The Galileo Project announced this morning that it has hired Jacques Vallée, continuing the Harvard project's descent into Ancient Aliens territory and continuing the UFO industry's move to launder lunatic ideas through the auspices of government, media, and academia. The Galileo Project began as astronomer Avi Loeb's effort to find interstellar objects created by space aliens but has gradually morphed into a full-on effort to hunt flying saucers as Loeb has become enmeshed in the History Channel / Robert Bigelow UFO circle. The Galileo Project recently added Bigelow circle UFO advocates Chris Mellon and Lue Elizondo to its advisory board. Vallée claimed last year that in 1945 the U.S. government recovered an avocado-shaped UFO piloted by tiny space aliens which the aliens had purposely crashed into the Earth to give the United States super technology, a claim Mellon endorsed. Avi Loeb owns this now, even as they praise Vallée for his "wisdom and insights."
Yesterday, the former host of America Unearthed, Scott F. Wolter, announced on Twitter that he had taken possession of what he described as a journal containing the secrets of the Templars and Oak Island. He shared pictures of the leatherbound volume, whose pages are filled with English language cursive writing, apparently in pencil. “This journal arrived from Europe today,” Wolter wrote, “and contains shocking Templars in America secrets including the answers to the Oak Island treasure mystery.” However, even Wolter’s fans quickly sensed something was amiss.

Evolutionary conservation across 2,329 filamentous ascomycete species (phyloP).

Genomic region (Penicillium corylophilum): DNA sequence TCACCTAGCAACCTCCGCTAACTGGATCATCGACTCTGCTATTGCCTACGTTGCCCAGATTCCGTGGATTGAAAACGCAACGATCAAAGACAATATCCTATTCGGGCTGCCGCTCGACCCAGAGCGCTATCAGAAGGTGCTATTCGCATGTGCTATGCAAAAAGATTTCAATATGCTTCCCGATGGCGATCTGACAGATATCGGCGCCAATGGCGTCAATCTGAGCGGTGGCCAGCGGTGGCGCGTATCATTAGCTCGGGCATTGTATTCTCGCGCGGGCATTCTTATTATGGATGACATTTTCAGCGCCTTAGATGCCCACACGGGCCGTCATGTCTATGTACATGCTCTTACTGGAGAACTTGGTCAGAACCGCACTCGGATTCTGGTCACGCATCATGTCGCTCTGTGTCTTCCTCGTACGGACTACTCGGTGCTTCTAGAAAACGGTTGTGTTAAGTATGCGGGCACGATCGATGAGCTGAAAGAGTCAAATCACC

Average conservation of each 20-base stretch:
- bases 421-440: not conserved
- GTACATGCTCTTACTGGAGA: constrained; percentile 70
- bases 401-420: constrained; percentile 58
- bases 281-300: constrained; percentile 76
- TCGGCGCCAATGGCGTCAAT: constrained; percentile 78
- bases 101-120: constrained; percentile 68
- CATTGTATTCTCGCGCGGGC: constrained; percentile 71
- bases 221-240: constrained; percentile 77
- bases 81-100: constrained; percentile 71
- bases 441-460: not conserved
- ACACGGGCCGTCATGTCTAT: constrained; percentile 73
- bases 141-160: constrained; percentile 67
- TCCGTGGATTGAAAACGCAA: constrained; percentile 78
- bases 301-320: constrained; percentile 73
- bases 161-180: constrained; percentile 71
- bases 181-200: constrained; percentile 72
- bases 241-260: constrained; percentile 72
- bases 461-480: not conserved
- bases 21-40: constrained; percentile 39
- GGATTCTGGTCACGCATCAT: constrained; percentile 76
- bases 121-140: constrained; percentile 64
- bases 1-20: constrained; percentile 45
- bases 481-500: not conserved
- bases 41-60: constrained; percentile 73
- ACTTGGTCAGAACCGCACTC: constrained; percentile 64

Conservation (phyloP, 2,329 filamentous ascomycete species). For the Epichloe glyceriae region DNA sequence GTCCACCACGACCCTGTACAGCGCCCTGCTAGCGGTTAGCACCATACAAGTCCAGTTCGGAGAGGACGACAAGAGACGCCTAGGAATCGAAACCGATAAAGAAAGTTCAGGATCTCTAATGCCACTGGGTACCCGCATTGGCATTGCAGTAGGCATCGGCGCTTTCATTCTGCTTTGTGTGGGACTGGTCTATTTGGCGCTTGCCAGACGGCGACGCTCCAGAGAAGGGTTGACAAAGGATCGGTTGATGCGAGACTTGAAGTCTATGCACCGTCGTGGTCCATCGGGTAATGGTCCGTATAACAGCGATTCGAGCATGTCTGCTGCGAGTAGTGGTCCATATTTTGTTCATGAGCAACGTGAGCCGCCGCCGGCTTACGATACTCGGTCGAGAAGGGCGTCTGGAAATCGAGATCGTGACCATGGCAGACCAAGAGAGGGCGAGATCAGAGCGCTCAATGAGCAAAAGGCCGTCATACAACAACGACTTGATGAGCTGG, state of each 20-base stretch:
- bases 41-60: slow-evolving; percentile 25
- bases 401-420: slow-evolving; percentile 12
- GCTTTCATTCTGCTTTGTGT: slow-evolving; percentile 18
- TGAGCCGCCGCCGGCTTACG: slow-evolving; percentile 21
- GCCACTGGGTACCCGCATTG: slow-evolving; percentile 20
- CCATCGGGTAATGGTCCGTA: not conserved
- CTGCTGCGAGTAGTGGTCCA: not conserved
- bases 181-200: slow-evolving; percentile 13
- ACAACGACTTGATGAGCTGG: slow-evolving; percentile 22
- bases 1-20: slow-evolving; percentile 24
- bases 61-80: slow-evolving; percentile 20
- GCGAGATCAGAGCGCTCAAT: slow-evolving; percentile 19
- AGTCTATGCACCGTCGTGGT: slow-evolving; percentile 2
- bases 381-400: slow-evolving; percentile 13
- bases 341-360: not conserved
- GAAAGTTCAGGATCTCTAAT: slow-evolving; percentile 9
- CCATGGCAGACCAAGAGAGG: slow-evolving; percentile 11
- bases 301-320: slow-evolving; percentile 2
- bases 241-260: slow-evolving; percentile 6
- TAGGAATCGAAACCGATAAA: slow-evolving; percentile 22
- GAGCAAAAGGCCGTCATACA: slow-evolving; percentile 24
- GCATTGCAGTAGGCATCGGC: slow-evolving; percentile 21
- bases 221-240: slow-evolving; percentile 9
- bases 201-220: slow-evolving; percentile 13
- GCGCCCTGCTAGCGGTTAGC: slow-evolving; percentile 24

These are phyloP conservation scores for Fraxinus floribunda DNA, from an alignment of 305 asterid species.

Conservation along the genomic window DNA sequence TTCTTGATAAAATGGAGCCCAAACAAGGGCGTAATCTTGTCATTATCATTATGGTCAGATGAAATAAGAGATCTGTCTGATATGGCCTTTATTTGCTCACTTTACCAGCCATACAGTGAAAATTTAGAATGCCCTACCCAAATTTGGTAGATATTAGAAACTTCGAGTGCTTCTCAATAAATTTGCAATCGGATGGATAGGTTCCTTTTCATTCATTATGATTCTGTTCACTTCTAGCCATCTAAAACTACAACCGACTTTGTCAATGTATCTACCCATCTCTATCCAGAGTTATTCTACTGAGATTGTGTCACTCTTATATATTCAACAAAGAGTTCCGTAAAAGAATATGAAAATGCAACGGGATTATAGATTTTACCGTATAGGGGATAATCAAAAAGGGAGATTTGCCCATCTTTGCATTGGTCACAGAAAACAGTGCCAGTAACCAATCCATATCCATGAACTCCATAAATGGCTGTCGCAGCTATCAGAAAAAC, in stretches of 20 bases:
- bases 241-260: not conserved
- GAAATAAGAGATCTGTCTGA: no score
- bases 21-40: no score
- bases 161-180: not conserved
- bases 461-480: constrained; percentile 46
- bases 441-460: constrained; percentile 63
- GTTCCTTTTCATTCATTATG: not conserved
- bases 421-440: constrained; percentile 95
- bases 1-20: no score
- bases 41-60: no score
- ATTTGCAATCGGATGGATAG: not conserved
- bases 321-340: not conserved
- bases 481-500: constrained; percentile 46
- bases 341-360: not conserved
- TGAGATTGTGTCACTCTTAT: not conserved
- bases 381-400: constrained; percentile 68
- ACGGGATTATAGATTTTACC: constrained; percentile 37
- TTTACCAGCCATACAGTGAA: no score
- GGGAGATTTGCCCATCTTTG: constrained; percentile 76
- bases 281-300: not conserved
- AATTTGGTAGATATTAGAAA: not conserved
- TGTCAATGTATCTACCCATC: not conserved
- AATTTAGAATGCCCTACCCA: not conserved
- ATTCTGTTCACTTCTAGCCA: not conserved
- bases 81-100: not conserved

The Empires of Atlantis: The Origins of Ancient Civilizations and Mystery Traditions Throughout the Ages
Marco M. Vigato | Bear & Company | January 18, 2022 | 416 pages | ISBN: 9781591434337 | $25
Everything you need to know about The Empires of Atlantis, a new book by Italian Atlantis research Marco Vigato, can be summed up in one of the blurbs that opens the volume. It’s from Frank Joseph, the former head of the American Nazi Party and a convicted child molester, who can nevertheless only bring himself to tepidly praise the author for having a “different perspective.” That anyone thought this endorsement was a good idea tells you exactly how careful and ethical the brain trust behind Bear & Company’s latest foray into recycling Ignatius Donnelly is. (Bear & Company is an imprint of Inner Traditions, the publisher of occult and pseudoscientific books.) Vigato goes on to thank Graham Hancock, the Ancient Origins website, and conspiracy theory podcasts for inspiring and encouraging him.
Twitter’s UFO enthusiasts have been abuzz in recent days after the rediscovery of an old textbook used in an elective physics course at the Air Force Academy from 1968 to the early 1970s. The book, volume 2 of Introductory Space Science, edited by Maj. Donald G. Carpenter was an internally developed anthology of chapters on aerospace matters from an assortment of authors. Chapter 33 covered Unidentified Flying Objects and therefore inspired UFO enthusiasts to claim that the Air Force was “teaching” UFOs. But there is so much less here than meets the eye.
Uri Geller, the Israeli spoon-bender who convinced contractors for the U.S. government that he had inexplicable psychic powers in the 1970s, announced yesterday that he had discovered the location of the Ark of the Covenant while dowsing on the ground floor of his new museum of himself in Jaffa.
I am an author and researcher focusing on pop culture, science, and history. Bylines: New Republic, Slate, etc. There's more about me in the About Jason tab.
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